Short Guide 3: Icebreakers
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1. Getting to know you
One challenge of teaching in Higher Education is to create a sense of community. This is already difficult in large classes or in classes with a mix of students from different programmes, but can become even more pronounced in online learning.
Establishing a welcoming online environment allows students to settle into module and adjust to online or blended modes of learning. This can include a walk-through video of the module on Canvas and a welcome video from the module coordinator, or a live orientation session on MS Teams or Google Meet.
Incorporating icebreaker activities into the first week of a module can help establish a positive tone, help you become acquainted with your students and the students with each other, and lay the groundwork for an interactive and collaborative learning experience.
2. Breaking the ice
However, all icebreakers are not created equal. Almost all require students to publicly share some type of personal information with people they have only just met, which can feel high risk. Others can be so impersonal as to be meaningless. The better ones set the stage for future course activities and can serve a double function of encouraging students to trial the use of a digital tool or mode of engagement as a low-stakes activity.
As you plan your icebreaker, think about the goal you are trying to achieve. In all examples you should first introduce the activity and explain why you are using it. If it is a live class then you could provide your own response as an example.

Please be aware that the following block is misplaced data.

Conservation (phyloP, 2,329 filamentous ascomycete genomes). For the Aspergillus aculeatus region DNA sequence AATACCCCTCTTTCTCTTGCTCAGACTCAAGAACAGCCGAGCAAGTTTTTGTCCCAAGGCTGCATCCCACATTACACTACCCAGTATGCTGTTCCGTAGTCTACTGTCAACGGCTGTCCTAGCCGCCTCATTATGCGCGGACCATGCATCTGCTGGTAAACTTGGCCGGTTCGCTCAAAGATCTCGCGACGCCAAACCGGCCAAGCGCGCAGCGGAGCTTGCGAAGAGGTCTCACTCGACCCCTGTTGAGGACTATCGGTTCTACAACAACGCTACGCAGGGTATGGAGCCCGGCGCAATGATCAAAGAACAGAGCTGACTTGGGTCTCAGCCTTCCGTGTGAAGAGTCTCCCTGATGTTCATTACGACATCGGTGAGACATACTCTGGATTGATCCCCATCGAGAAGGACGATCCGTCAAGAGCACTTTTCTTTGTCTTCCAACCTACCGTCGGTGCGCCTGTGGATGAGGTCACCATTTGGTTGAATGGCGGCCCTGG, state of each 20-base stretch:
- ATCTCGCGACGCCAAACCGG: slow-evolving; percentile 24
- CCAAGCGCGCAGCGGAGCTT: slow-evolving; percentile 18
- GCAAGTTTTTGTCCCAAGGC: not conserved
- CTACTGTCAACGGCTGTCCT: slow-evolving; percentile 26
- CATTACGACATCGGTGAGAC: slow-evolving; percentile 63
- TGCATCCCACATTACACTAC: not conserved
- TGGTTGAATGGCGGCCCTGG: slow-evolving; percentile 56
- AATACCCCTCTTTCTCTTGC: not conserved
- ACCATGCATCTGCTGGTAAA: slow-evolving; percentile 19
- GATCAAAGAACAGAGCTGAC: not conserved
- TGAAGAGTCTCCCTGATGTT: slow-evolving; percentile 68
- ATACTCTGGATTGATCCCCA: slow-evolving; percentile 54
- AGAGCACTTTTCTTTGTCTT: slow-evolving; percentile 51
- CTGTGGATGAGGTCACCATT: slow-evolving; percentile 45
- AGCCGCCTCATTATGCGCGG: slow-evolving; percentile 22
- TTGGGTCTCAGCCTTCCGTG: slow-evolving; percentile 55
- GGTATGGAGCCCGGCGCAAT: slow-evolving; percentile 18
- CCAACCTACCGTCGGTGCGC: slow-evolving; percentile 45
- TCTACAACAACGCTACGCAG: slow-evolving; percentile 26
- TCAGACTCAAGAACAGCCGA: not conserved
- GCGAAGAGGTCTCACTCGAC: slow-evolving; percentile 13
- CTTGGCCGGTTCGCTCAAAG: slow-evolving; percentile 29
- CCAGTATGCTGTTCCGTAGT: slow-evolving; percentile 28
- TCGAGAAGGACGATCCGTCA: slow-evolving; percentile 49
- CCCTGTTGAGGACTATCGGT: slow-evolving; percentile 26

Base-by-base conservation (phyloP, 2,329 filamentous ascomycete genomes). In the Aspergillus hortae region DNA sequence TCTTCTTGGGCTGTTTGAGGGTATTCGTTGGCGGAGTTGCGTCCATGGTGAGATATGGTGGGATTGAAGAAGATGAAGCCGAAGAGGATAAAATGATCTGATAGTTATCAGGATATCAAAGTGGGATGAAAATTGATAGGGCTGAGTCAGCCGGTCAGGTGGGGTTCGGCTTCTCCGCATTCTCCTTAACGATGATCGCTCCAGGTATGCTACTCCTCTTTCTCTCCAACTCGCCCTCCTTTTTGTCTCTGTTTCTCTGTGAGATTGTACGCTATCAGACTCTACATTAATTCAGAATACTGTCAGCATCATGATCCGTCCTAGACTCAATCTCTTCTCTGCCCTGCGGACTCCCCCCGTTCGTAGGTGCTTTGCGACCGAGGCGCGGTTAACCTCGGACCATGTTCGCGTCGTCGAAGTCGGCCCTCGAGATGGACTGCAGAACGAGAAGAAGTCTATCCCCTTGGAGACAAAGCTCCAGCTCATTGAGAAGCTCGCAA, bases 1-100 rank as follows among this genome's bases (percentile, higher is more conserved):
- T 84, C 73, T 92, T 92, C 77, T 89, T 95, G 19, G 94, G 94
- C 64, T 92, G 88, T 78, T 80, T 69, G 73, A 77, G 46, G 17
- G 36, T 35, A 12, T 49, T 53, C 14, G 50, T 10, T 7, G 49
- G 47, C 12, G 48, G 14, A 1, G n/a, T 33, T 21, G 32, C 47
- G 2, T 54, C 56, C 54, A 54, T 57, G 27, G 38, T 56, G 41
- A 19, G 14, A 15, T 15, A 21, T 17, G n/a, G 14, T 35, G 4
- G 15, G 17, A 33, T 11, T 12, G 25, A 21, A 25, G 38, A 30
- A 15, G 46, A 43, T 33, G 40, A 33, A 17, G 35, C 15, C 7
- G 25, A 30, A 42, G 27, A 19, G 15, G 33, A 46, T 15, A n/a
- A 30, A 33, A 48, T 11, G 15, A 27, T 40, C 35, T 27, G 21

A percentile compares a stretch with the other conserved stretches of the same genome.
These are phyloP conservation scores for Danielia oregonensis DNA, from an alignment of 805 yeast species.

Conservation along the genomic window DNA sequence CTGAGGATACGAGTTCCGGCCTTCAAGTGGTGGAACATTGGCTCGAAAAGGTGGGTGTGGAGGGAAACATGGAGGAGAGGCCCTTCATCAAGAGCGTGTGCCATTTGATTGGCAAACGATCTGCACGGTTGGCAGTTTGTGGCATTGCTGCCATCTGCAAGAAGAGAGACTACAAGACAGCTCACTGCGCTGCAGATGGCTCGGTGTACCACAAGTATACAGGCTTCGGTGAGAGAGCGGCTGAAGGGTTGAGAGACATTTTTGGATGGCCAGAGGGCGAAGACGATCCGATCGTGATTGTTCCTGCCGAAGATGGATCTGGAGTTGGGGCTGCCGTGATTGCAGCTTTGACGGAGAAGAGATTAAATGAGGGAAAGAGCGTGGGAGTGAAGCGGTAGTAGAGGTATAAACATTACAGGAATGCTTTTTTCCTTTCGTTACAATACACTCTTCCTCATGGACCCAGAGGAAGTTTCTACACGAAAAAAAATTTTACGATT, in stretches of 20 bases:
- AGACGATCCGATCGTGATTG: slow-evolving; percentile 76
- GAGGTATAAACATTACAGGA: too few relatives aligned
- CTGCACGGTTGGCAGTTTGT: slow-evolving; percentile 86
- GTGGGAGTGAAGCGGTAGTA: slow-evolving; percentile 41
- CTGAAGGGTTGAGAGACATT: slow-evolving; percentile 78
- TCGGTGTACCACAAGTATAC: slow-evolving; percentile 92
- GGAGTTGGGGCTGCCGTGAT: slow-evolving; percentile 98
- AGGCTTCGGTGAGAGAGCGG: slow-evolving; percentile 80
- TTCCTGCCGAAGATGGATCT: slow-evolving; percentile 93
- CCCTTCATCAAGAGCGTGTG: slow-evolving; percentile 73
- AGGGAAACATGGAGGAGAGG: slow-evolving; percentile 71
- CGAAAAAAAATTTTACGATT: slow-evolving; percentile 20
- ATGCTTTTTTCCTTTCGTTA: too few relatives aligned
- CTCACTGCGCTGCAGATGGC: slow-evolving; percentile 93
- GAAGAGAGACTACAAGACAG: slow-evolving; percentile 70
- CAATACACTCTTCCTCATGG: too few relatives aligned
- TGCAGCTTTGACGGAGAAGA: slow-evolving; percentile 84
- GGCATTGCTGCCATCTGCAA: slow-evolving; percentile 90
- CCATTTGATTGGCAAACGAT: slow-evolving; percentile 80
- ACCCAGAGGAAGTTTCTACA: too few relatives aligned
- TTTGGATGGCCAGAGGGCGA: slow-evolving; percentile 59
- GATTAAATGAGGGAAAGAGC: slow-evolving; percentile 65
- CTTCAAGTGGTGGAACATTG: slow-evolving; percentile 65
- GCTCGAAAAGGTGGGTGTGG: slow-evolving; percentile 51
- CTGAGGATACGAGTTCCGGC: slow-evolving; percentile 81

|The What||The How|
|Learn about each other
(for large cohorts or first year classes)
|Break students into groups (on Canvas or via channels on MS Teams). Ask them to identify and list all the things they have in common and name one thing unique to each student in the group. These responses can be anonymised if that makes students more comfortable. Ask them to post on Canvas discussion board or shared Google Document.|
Learn about each other(for smaller cohorts or groups who already are familiar with the University/each other)
Share photo of object, place, or person that is important or meaningful to them on a Canvas discussion board or shared Google document or JamBoard and include description as to how this might relate to why they are taking the course.
Write a 6-word story about themselves on Canvas discussion board or shared Google document.
|Learn about your students||
Create a short questionnaire for your students on Google Forms. This could include questions about their broadband speed, their access to a digital device to aide their learning, as well as more general questions such as favourite song, hobbies, first job etc. Interspersing these insights, if appropriate, during the course may help the student feel a greater sense of being ‘seen’ in the class and foster engagement.
|Familiarise students with a digital tool (and each other)||JamBoard is a useful tool for collaborative learning and, as an online interactive whiteboard, can support more creative forms of student engagement. One example is asking students to share an image relating to somewhere they have had an adventure. First draw the 4 compass points, North South East West (NSEW), on the Google JamBoard and ask students to post an image in the appropriate area. This can happen synchronously or asynchronously. They not only have to choose what adventure to share, but also must decide where to place their image on the NSEW axes. This activity works best for smaller groups as the Google JamBoard gets quite cluttered, or you can break the students into smaller groups and share a few different boards.|
|Assess course-related knowledge and skills (see Angelo and Cross)||
Ask students to complete a short questionnaire (on Google Forms or similar) at the beginning of a course or at the start of a new topic. This can serve as a pre-test of student’s knowledge and skill which can inform your teaching.
Icebreakers can also take the form of a misconception/ preconception test, where the focus is on uncovering prior knowledge or beliefs that potentially might hinder or block new learning.